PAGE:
The Merits of MEG in Children: A Noninvasive Means to Refine Epilepsy Localization

No other modality combines high spatial and temporal resolution so well

By Richard C. Burgess, MD, PhD, and Ajay Gupta, MD

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Early recognition of “surgically remediable” epilepsy is critically important. Children usually present with generalized clinical and EEG seizures, and on initial evaluation they may not be considered surgical candidates. Pediatric patients often experience very subtle seizures, even more so for focal seizures. Several papers have demonstrated good surgical outcome in pediatric patients who had focal brain lesions detected on imaging but had generalized EEG abnormalities.1-3 When other neurophysiological tests or imaging studies hint that there may be a focal origin, magnetoencephalography (MEG) can identify the origin of the patient’s epilepsy.

MEG has been found valuable for better localization of abnormal cortical areas, particularly when multifocal or diffuse abnormalities have been recorded on EEG.4-8 In more than 50 percent of patients with nonlocalizing video EEG evaluations, MEG identifies resectable cortical regions.4 Results of the MEG source localization process are co-registered to the patient’s MRI with an accuracy of 3-4 mm (see example in Figure 1).

Figure 1. Findings in a 22-month-old with tuberous sclerosis type 2 and infantile spasms. Previous video EEG monitoring had shown sharp waves in the vertex and parasagittal regions and nonlocalizable seizures. In MEG recordings, interictal epileptiform discharges were found over the posterior quadrants bilaterally (right:left = 4:1) and were especially concentrated in the right temporo-occipital region. (Each yellow circle shows the location of an individual epileptic discharge.)

Satisfactory recordings are routinely obtainable — even in infants

At Cleveland Clinic Children’s, MEG testing is done without sedation. The apparatus is not claustrophobic, and a parent can remain with the child throughout the exam.9 Continuous head position monitoring and specialized spatiotemporal filtering compensate for patient movement and artifacts, as illustrated by the findings presented in Figure 2.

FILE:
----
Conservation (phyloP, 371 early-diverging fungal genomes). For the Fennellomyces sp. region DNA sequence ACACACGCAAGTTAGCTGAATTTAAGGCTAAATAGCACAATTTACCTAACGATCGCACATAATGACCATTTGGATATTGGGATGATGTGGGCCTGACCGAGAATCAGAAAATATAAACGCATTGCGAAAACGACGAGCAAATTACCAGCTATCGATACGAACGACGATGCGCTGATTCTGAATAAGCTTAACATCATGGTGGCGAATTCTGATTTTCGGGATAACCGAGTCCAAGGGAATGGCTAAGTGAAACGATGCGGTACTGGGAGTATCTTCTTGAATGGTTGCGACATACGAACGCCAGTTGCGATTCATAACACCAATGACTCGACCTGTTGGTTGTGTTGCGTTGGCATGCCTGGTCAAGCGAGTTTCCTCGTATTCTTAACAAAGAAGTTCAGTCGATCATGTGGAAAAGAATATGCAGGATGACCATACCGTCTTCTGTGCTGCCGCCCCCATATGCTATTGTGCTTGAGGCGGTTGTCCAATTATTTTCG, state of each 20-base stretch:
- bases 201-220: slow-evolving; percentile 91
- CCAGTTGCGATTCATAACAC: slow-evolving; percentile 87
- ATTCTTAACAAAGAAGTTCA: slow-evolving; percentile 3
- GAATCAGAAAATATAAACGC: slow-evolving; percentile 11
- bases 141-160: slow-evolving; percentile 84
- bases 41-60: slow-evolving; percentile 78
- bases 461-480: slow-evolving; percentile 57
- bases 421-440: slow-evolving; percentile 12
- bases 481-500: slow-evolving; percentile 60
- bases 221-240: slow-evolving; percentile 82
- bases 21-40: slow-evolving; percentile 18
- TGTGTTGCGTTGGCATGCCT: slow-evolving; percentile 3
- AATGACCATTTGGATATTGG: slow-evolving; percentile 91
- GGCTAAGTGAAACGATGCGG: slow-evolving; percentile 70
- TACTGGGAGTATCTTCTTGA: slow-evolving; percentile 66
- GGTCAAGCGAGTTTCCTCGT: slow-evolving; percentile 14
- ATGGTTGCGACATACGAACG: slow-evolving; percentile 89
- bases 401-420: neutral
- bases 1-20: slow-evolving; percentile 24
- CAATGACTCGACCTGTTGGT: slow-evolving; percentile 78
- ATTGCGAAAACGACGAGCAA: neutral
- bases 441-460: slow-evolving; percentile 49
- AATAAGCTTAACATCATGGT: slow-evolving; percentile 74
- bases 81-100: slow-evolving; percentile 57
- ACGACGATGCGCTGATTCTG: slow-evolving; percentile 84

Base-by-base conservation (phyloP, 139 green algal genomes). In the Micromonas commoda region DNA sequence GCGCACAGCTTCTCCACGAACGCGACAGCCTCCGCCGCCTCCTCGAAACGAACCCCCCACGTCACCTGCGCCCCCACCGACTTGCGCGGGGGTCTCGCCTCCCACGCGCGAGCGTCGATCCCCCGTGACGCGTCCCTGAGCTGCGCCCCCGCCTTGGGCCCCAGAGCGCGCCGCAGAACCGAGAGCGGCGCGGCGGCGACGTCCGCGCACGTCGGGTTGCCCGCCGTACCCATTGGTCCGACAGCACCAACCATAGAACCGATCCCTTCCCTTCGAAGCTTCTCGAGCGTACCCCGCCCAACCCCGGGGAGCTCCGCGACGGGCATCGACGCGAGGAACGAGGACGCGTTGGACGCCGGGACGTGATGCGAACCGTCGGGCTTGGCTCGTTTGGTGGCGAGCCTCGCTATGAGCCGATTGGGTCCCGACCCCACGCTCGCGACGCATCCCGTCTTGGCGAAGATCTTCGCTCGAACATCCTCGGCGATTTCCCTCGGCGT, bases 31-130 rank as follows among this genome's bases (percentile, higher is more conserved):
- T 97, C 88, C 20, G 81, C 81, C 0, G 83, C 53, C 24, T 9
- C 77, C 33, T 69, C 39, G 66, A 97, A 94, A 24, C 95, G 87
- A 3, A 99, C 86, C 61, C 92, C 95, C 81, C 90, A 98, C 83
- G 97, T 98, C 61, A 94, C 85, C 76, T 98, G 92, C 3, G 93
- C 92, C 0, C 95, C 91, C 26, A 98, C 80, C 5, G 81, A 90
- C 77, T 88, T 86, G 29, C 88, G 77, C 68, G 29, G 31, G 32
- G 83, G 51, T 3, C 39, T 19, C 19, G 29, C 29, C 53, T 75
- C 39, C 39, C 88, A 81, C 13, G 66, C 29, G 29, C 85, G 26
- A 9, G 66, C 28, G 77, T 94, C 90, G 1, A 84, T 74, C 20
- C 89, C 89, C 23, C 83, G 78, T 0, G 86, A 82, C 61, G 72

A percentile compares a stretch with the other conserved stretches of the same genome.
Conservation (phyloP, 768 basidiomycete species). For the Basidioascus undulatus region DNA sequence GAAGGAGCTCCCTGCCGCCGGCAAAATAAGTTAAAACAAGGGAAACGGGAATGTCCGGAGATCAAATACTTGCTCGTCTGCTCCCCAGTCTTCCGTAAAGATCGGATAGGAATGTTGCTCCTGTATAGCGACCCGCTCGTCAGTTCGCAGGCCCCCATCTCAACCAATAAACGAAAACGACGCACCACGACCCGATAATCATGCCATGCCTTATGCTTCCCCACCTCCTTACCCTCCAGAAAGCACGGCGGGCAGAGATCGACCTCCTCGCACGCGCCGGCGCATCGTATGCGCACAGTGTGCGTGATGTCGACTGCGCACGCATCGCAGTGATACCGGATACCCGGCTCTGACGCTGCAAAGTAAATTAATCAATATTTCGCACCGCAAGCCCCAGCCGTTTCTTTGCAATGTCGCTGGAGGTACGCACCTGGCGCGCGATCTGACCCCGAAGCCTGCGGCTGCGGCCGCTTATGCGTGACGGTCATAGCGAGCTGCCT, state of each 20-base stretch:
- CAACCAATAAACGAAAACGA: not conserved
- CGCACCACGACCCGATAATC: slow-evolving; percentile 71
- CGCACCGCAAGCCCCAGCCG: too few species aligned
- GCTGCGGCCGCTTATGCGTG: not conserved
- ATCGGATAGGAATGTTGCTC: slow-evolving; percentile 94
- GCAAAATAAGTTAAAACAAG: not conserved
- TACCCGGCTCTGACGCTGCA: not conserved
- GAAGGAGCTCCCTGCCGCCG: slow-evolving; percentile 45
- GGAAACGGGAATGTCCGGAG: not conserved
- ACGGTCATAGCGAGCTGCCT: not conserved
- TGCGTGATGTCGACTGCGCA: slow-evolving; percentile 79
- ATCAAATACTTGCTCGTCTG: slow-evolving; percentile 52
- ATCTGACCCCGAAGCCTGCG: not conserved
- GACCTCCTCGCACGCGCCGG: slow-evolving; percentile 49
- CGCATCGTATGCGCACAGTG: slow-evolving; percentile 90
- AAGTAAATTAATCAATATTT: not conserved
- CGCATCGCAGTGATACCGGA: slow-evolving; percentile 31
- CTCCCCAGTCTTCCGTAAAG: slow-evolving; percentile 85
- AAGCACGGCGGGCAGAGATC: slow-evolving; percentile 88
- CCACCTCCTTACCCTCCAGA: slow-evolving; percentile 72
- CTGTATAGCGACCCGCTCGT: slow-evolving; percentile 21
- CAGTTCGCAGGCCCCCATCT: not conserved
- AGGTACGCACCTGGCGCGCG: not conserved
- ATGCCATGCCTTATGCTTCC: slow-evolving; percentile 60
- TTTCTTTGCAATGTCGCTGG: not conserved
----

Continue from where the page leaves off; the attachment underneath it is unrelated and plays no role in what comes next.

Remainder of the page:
Figure 2. Although artifacts can contaminate MEG recordings, just as with EEG, patient position is monitored and corrected for 100 times per second, and special spatiotemporal filtering (tSSS filtering) eliminates signals coming from outside the head. These data are from a child who did not sleep during the recording and frequently moved his limbs and torso, producing artifacts, as shown in panel A. The signal after routine tSSS filtering has a high signal-to-noise ratio, allowing accurate source localization.

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While many of our youngest epilepsy patients have generalized seizures and therefore seem not to be good candidates for surgery, the superior temporal and spatial resolution of MEG can reveal focal regions of epileptogenicity, thereby altering treatment. The most commonly appreciated challenges to infant MEG are (1) the signal attenuation associated with increased scalp-to-sensor distance and (2) the artifact and location uncertainty created by patient movement. Because these patients are so young, they are unable to follow instructions to remain still, and their small head size allows for considerable range of movement within the relatively large sensor helmet of the whole-head MEG systems now available.

Today, technological advances in MEG have ameliorated the problems accompanying infant recordings, and our laboratory uses the following procedures to optimize the recording environment and signal quality:

  • Post-processing to separate noise sources and eliminate artifacts
  • Continuous head position monitoring and movement compensation
  • Procedures for comforting the baby and facilitating recordings

These and other improvements have made it possible to record satisfactory MEG studies with epileptic abnormalities in 100 percent of our infant population without sedation or complication, using the conventional adult apparatus.

Cleveland Clinic’s MEG lab has obtained MEG recordings in 18 infants (i.e., < 2 years old); the youngest was only 6 months old. In a study of our infant MEG patients published in 2017,10 epileptic abnormalities were captured with findings that inform the therapeutic decision even more often than in adults.

Strengths and advantages of MEG